Friendship is in the News!
Shasta Nelson, M.Div., is the Founder of GirlFriendCircles.com. Her calling is “to bring women together and teach them how to create frientimacy–friendship intimacy– in their lives. Her work has found that frientimacy improves women’s health, increases their longevity, and fills their lives with the happiness and peace.” Nelson’s Circles of Connectedness model categorizes our different types of friendships. It helps us to honor different types of friendships and find pathways for deepening friendships.
In addition, the New York Times recently wrote about the challenges of making new friends in middle age. The Times reports on how women are using social media to create face to face meetings and gatherings.
Despite all our social media, there is a longing for authentic connection in women’s professional and personal lives. Gallup’s research on employee engagement has repeatedly shown a concrete link between having a best friend at work and the amount of effort employees expend in their job. This holds true for men and women but particularly women. For example, women who strongly agree they have a best friend at work are more than twice as likely to be engaged (63%) compared with the women who say otherwise (29%).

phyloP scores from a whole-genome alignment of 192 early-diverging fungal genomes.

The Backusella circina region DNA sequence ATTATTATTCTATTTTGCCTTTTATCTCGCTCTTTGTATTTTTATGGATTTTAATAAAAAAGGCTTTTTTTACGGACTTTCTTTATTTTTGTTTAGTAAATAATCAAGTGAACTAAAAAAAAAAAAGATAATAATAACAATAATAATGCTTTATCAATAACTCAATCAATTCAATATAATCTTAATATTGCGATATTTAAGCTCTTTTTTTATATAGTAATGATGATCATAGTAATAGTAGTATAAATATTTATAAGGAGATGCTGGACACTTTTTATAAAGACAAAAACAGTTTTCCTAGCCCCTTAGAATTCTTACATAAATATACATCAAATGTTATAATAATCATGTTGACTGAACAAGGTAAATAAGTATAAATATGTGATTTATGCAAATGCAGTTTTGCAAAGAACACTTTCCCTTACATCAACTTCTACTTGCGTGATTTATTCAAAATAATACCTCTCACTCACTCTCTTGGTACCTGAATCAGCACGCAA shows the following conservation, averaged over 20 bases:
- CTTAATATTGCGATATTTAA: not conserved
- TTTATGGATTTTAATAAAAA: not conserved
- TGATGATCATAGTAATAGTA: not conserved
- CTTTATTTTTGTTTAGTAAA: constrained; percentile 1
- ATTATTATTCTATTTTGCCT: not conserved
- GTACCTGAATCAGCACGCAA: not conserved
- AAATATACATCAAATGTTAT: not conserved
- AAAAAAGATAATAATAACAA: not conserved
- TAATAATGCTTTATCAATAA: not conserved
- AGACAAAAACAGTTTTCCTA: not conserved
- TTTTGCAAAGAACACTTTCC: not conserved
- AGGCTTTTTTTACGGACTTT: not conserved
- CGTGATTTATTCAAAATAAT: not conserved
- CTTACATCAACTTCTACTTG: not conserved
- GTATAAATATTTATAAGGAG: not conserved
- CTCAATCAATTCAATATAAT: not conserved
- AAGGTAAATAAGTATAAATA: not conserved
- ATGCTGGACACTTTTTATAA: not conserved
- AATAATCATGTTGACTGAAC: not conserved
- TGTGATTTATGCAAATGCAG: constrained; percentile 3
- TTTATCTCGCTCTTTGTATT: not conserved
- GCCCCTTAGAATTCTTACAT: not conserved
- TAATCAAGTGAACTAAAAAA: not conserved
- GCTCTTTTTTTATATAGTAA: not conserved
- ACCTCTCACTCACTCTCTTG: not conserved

Because the social aspect of work is so important to women, Gallup also conducted a “study comparing the behaviors and attitudes of women who strongly agree they have a best friend at work with those who do not strongly agree.” They discovered that women who strongly agree with the item are:
- less likely to be actively looking or watching for job opportunities
- more connected with their coworkers, knowing what is expected of them and trusting their integrity and ethics
- more likely to rate their own, their team’s and their organization’s performance more excellently
- more likely to take risks that could lead to innovation
- more likely to have a positive experience during the day, such as enjoying what they do, making more progress and getting recognized for successes
- less likely to report having a negative experience during the day such as worry, stress and feeling tired.
The research is compelling. Of course, there are suggested ground rules for managing healthy boundaries for friendship at work. We’ve heard plenty of stories of poorly managed boundaries at work. Yet, the message here is rather refreshing and hopeful. Women are longing for friendships in and out of work and they are creating structures to make it happen.
If we know that 1) Friendship at work enhances engagement and 2) Friendship outside of work increases happiness and health, what muscles do we need to develop? How do we make it happen?
How might we create the conditions for healthy, inclusive friendships so men and women can thrive at work and in their communities?